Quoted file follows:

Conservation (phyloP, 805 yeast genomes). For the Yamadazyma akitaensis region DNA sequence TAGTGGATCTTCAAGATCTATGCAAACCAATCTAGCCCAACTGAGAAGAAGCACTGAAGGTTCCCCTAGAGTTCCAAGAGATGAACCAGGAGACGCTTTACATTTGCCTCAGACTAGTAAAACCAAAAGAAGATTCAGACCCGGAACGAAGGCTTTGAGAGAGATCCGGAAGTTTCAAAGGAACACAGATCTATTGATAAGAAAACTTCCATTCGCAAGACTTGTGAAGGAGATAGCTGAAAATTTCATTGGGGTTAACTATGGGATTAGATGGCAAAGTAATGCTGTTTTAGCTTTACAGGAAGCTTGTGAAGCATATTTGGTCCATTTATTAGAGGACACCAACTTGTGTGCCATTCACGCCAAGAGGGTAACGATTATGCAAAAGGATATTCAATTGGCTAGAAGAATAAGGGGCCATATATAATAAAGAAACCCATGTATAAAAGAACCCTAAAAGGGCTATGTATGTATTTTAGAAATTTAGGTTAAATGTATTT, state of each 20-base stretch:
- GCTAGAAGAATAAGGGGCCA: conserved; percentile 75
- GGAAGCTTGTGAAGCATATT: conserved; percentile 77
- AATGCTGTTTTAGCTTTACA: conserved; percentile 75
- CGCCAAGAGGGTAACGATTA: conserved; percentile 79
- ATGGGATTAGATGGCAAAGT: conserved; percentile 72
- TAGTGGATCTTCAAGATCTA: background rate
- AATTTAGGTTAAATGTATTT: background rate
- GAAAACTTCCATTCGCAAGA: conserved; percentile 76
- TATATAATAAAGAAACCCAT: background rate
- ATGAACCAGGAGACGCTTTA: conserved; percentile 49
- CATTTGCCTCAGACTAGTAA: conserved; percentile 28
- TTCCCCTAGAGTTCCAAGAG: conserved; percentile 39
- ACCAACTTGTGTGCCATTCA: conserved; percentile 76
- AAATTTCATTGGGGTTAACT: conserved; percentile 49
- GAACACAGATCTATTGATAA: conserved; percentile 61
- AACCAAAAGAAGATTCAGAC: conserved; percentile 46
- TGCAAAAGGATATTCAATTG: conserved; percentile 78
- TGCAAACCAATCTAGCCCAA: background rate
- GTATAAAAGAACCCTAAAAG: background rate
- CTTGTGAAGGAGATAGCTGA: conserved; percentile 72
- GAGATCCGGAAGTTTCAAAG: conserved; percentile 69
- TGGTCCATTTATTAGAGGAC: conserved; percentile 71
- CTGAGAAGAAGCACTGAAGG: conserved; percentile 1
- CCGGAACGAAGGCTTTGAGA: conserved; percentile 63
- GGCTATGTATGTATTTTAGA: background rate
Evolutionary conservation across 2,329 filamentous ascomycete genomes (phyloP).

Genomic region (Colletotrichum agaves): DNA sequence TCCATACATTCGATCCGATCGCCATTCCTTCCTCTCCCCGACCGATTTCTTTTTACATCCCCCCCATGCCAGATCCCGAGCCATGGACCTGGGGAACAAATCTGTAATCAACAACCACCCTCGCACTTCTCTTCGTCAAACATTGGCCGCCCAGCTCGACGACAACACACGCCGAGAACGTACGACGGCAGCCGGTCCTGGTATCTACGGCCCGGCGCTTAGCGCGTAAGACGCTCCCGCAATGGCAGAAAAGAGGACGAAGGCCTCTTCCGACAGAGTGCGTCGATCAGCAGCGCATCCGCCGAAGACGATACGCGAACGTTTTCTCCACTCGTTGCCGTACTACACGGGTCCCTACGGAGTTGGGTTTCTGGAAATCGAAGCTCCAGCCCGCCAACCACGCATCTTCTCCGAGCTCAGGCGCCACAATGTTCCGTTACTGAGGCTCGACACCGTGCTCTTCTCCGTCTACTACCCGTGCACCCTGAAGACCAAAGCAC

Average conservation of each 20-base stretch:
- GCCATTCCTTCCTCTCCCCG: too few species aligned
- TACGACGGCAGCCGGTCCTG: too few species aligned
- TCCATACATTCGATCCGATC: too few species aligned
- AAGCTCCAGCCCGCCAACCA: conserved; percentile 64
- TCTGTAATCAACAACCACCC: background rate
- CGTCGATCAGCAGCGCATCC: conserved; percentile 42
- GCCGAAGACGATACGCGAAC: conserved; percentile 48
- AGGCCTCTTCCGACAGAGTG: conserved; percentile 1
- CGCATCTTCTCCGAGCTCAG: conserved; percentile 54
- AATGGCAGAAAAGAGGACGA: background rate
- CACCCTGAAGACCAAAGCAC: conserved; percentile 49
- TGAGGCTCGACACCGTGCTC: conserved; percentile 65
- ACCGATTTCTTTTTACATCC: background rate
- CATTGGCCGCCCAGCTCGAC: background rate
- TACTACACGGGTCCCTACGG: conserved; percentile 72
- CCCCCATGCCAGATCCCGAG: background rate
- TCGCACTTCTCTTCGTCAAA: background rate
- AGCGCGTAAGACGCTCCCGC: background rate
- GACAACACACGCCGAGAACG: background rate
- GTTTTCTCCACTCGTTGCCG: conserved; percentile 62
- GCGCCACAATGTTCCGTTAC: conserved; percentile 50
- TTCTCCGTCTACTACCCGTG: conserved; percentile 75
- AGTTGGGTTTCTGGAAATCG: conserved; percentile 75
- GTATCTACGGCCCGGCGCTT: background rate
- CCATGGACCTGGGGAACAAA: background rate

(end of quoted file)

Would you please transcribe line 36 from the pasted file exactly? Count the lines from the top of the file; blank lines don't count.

- GCCGAAGACGATACGCGAAC: conserved; percentile 48